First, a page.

Differences between selfers and outcrossers in the diversity of potential pollen donors that arrive on stigmas have been predicted to drive the evolutionary divergence of sexually selected traits, such as the speed by which pollen grains germinate and travel through the style. Here we demonstrate that pollen performance differs under field conditions between Clarkia exilis and its outcrossing sister species, C. unguiculata, in a manner that is consistent with the hypothesis that pollen competition promotes the evolution of rapid pollen performance in outcrossing taxa relative to their selfing counterparts. Plants from unguiculata populations exhibited faster or more frequent pollen germination than plants from exilis populations; unguiculata pollen tubes were more likely to have entered the style within 2.5 hours of pollination. Surprisingly, we found that C. xantiana ssp. parviflora exhibited faster PTGR and greater proportional distance travelled within the style than its outcrossing counterpart, C. xantiana ssp. xantiana. These contrasting patterns suggest that gamethophytic evolution following mating system transitions is likely to involve a variety of genetic and ecological factors. The extent to which the evolution of pollen performance traits is influenced either by local environmental conditions or by strong correlations with plant traits other than mating system in the Clarkia taxa studied here, however, merits further investigation. Case studies evaluating additional pairs of sister taxa are needed before generalizations regarding the joint evolution of mating system and pollen performance can be made. Nevertheless, the contrasting patterns that we observed in the two pairs of Clarkia sister taxa are likely driven in part by differences in the magnitude of gametophytic competition in unguiculata and xantiana populations. In populations characterized by consistent pollen limitation, such as xantiana, selection on pollen performance traits may be weak or neutral. Consequently, this study highlights the importance of evaluating the joint evolution of pollen performance and mating system in field populations, where abiotic and biotic ecological factors may influence the phenotypic expression of and ultimately the evolution of sexually selected traits.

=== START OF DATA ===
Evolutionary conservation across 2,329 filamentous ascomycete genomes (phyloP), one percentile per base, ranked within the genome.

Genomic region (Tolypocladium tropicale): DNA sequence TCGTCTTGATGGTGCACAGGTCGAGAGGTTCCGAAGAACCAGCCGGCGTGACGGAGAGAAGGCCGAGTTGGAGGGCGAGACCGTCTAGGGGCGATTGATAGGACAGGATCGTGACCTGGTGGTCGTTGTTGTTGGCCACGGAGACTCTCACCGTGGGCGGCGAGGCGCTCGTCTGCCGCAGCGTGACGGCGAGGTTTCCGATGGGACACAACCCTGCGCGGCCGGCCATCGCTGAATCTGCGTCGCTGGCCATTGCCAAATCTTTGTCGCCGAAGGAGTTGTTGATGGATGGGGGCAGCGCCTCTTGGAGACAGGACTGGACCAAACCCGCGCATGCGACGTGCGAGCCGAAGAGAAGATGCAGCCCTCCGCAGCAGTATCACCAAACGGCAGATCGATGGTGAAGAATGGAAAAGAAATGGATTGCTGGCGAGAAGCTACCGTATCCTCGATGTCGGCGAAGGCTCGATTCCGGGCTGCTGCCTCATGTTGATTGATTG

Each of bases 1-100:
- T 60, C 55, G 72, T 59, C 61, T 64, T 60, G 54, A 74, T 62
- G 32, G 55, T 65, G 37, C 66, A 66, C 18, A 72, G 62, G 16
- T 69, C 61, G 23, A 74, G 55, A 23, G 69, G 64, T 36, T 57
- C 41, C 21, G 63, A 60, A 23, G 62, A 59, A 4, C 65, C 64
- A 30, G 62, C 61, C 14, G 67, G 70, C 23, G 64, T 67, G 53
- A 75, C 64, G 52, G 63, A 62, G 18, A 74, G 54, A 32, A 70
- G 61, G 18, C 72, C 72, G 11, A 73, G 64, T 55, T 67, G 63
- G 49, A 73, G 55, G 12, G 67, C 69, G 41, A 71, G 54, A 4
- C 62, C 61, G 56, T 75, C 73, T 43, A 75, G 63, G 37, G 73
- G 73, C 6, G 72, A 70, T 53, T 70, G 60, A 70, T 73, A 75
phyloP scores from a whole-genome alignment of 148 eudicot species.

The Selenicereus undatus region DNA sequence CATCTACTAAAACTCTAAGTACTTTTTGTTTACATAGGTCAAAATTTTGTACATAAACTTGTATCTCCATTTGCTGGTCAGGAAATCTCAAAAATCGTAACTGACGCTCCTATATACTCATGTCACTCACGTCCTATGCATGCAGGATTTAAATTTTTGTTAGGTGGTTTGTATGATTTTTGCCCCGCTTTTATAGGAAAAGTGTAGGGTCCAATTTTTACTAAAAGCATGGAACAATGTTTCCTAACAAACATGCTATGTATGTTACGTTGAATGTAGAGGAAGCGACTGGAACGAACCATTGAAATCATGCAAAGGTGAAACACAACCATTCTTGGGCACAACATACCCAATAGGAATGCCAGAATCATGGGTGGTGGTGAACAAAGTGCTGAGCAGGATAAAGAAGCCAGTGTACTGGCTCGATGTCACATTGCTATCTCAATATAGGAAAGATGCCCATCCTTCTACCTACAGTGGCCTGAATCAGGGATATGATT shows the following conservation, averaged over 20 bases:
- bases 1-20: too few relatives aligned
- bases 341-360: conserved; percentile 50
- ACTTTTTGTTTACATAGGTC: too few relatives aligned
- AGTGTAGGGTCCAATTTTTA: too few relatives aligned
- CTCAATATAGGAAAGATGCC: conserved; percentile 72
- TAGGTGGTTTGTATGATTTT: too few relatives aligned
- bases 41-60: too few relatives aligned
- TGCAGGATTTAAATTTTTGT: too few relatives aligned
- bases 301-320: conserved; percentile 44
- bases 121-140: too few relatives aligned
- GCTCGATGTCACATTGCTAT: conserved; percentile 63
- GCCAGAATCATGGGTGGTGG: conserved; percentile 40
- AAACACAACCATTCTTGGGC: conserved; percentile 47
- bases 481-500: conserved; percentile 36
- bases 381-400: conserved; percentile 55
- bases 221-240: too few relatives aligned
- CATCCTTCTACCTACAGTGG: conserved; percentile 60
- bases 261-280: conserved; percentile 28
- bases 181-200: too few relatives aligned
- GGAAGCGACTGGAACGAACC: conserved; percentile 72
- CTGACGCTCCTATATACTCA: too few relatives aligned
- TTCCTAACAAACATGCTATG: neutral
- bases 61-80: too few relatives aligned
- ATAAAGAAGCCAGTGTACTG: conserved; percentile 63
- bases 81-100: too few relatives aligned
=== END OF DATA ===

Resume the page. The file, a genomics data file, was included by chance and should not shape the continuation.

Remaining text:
Acknowledgements

We are grateful to Hui Guo for his assistance in the field and to Mary Whitfield of the Southern Sierra Research Station for providing accommodations during the field season. Leah Dudley provided useful advice regarding our statistical analyses. We also thank Carla D’Antonio, Scott Hodges, Alex Bello, Arrash Moghadassi, Brandon Wallace and four anonymous reviewers for providing helpful comments and insights on an earlier draft of this manuscript. The California Native Plant Society, Luce Foundation, Ralph M. Parsons Foundation, an EEMB Departmental Travel Grant, and a UCSB Academic Senate Grant award to SJM and AAH provided partial funding for this research.

Conflict of Interest

The authors declare no conflict of interest.